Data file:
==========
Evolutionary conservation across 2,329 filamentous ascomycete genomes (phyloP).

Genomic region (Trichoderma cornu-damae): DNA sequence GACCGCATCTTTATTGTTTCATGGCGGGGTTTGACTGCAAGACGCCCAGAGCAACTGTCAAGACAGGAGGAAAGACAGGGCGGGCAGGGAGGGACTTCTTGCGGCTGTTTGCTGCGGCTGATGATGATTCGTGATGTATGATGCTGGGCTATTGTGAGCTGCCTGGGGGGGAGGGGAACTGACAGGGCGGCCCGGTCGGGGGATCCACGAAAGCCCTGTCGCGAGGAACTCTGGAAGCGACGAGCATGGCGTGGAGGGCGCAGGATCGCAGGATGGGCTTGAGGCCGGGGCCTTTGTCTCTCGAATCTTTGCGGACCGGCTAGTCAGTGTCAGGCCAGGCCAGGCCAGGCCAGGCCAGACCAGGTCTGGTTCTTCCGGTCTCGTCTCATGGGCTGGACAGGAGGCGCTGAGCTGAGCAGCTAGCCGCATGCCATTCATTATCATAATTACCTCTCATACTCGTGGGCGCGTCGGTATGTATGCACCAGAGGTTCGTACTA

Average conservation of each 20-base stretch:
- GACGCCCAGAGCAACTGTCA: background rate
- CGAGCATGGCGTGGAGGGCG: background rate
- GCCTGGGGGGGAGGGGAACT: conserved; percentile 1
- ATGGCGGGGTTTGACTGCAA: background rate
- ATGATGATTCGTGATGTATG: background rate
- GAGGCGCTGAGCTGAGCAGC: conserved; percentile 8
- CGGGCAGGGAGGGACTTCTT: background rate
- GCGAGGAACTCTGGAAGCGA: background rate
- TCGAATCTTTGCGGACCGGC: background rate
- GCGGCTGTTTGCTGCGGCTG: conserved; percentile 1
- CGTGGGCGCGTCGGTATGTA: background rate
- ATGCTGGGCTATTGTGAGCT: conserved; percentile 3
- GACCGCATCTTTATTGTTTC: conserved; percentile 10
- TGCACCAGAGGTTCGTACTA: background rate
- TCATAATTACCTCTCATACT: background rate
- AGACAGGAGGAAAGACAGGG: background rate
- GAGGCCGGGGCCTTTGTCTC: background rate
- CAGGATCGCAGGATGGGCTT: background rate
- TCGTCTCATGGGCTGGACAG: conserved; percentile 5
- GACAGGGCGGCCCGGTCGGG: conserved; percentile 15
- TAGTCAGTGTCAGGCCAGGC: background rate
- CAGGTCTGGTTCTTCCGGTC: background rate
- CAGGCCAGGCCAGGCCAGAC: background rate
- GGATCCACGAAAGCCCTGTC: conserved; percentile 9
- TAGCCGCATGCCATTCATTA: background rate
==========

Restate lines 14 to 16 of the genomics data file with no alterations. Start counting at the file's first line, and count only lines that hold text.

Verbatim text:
- CGTGGGCGCGTCGGTATGTA: background rate
- ATGCTGGGCTATTGTGAGCT: conserved; percentile 3
- GACCGCATCTTTATTGTTTC: conserved; percentile 10